Keep out

zoo sign

The English part of this sign says “Please do not climb in this border!” The explanation was that these wild animals roam almost free on a sort of island, seperated by a ditch. As per the zoo’s website, there’s barely any fencing. Nans, who supplied this bit of Dunglish, asked me about ‘climb in’ vs. ‘climb into’, which is a non-issue since they’re both wrong here. Rumour has it they use the word ‘border’ in this context in Britain – I wouldn’t know. In the US they’d tell people to leave the animals the hell alone.

My answer is change the entire sign.

zoo sign

(Photo: Nans)

6 Responses to “Keep out”

  1. heylane says:

    Border would be a translation of the word ‘perk’.
    ‘Perk’is the Dutch word for a flower bed with very clear edges (eg On the edges of a lawn),the English word border (at least in England) means the same thing.
    It is used in a wrong way here. (Both perk and border)

  2. Eric says:

    “My answer is change the entire sign.”

    ‘Stay there!’ or ‘Keep out!’ would be the most concise and logical text to put there, I guess.

    I just wonder what else one could do in a border, besides climbing…
    “Don’t dive in this border”, “Don’t swim in this border”,
    “Don’t barbecue in this border”, “Don’t even think about doing *that!* in this border”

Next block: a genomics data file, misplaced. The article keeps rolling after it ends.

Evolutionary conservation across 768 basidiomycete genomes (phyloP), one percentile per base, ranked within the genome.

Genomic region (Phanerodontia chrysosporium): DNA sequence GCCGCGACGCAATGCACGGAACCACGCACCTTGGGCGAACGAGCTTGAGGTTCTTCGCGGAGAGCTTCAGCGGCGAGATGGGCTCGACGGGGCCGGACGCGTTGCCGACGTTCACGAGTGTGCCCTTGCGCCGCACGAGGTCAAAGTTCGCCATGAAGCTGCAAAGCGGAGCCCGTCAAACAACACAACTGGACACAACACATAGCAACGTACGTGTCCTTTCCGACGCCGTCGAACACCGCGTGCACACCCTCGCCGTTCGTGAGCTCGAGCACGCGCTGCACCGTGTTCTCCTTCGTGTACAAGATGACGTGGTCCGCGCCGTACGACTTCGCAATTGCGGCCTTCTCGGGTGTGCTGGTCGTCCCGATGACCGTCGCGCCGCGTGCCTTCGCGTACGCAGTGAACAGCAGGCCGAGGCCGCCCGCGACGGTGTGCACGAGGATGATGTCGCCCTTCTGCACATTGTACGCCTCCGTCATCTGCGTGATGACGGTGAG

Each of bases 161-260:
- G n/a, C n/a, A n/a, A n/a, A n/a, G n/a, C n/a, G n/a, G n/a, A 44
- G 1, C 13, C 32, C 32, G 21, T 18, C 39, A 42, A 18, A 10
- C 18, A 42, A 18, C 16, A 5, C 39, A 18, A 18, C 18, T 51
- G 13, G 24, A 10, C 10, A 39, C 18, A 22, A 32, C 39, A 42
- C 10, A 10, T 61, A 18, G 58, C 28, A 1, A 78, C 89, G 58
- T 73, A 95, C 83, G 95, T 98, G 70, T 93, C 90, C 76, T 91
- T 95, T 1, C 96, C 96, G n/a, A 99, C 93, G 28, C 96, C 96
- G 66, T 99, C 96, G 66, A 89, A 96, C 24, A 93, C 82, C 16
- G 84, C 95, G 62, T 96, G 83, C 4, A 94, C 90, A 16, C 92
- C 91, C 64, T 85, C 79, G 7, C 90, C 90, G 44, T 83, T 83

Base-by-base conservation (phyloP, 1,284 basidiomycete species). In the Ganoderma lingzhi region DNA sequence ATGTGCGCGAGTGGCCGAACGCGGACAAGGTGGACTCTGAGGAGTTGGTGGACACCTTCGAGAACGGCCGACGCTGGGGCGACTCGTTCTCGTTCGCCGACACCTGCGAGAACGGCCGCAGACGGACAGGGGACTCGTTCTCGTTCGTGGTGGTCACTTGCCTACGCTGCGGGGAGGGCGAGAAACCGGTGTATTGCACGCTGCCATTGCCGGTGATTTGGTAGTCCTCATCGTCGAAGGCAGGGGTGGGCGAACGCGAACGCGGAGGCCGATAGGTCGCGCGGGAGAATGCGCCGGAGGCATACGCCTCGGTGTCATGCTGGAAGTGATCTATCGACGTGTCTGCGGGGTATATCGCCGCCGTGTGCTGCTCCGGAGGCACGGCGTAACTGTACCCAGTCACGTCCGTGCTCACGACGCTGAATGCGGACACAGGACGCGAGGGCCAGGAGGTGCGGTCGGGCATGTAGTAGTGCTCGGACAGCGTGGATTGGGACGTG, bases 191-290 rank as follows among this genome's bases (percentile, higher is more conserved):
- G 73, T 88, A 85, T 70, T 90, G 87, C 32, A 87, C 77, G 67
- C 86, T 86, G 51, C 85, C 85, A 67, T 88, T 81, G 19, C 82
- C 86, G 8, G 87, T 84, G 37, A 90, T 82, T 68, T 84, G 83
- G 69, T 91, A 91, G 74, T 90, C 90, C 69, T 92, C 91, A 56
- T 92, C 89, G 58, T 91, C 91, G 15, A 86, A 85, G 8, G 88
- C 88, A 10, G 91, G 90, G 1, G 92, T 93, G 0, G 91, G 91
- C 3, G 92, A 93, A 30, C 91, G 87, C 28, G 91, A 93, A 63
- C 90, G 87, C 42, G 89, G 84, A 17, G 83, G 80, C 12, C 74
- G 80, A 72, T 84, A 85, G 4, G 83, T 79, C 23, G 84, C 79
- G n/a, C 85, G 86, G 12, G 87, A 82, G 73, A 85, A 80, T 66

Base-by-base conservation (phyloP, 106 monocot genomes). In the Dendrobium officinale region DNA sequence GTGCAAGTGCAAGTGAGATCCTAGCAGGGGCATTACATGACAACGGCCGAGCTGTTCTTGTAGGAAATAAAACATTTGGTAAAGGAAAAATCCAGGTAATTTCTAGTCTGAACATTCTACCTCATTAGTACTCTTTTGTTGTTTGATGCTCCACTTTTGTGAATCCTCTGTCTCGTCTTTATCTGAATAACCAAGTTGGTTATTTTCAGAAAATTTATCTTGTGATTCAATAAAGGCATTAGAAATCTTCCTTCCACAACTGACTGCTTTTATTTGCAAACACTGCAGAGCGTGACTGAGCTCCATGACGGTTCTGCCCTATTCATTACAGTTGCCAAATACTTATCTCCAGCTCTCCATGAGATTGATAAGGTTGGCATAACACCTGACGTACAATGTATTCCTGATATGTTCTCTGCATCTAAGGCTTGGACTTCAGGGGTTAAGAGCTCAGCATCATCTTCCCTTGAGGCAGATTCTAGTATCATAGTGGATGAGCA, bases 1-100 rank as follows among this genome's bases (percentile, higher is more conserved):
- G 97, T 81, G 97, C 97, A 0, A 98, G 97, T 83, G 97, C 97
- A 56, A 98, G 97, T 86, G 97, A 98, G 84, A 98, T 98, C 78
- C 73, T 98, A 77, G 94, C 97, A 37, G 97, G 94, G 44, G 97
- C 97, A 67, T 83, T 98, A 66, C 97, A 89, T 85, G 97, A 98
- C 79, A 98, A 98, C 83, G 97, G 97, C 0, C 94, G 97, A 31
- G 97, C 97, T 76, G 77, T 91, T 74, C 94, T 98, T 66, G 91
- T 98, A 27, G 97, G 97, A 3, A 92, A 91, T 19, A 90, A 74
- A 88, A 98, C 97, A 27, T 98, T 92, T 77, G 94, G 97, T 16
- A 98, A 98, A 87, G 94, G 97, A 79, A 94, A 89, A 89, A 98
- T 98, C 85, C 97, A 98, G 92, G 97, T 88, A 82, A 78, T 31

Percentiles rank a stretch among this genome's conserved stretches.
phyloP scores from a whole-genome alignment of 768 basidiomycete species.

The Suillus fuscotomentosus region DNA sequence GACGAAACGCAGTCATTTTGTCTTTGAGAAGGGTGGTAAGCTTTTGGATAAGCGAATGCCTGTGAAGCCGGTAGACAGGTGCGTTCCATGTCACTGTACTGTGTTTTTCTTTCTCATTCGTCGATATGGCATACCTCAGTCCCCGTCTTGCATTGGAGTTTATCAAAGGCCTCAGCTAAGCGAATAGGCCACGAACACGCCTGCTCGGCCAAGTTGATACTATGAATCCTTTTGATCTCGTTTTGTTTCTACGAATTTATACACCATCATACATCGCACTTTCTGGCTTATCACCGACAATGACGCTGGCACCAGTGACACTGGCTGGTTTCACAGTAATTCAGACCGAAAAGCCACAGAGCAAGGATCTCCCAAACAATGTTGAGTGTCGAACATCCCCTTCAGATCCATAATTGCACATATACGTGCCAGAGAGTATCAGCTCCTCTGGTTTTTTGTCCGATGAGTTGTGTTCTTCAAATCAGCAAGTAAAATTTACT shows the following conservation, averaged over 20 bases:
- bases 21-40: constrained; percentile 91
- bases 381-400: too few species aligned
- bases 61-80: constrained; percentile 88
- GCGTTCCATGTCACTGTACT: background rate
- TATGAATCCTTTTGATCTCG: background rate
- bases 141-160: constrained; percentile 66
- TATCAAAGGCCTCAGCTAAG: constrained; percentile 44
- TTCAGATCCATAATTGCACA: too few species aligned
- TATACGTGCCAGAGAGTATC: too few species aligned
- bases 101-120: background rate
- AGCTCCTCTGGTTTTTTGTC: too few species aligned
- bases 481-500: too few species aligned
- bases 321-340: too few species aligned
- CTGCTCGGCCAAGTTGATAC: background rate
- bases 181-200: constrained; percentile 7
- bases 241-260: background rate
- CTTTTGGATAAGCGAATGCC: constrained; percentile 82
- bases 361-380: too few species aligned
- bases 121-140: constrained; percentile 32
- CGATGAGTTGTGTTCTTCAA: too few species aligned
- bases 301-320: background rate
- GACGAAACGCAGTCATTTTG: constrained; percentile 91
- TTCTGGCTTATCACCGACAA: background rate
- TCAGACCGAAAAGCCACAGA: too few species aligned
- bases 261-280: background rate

😀

  3. Remco says:

    This aggresive Dutch (never(!) climb…; what if someone is dying out there?) is already so strange that it is not worth to translate. The Dunglish sounds more pleasant starting with ‘Please’; the German version takes an intermediate position.

  4. Larry says:

    Three simple words: DO NOT ENTER.

  5. Ludolph says:

    Ik ken het leenwoord border als ‘perk aan de rand van een tuin’. De dieren moeten hier (via de greppel) klimmen om bij de border te komen, het publiek niet. Het bord moet gewoon een halve slag gedraaid worden, het is immers aan de dieren gericht. Althans volgens de engelse tekst.

  6. Jeroen says:

    In dutch is strange as it is in english. So the translation is correct. They try to get you attention a get a message across.
    They better could use a strange english sentence instead of a translated one. And yes, the word please is britsh and would very welcome to to be used. We dutch don’t use the word please very often. We think it is over the top. At least the translation of please is.

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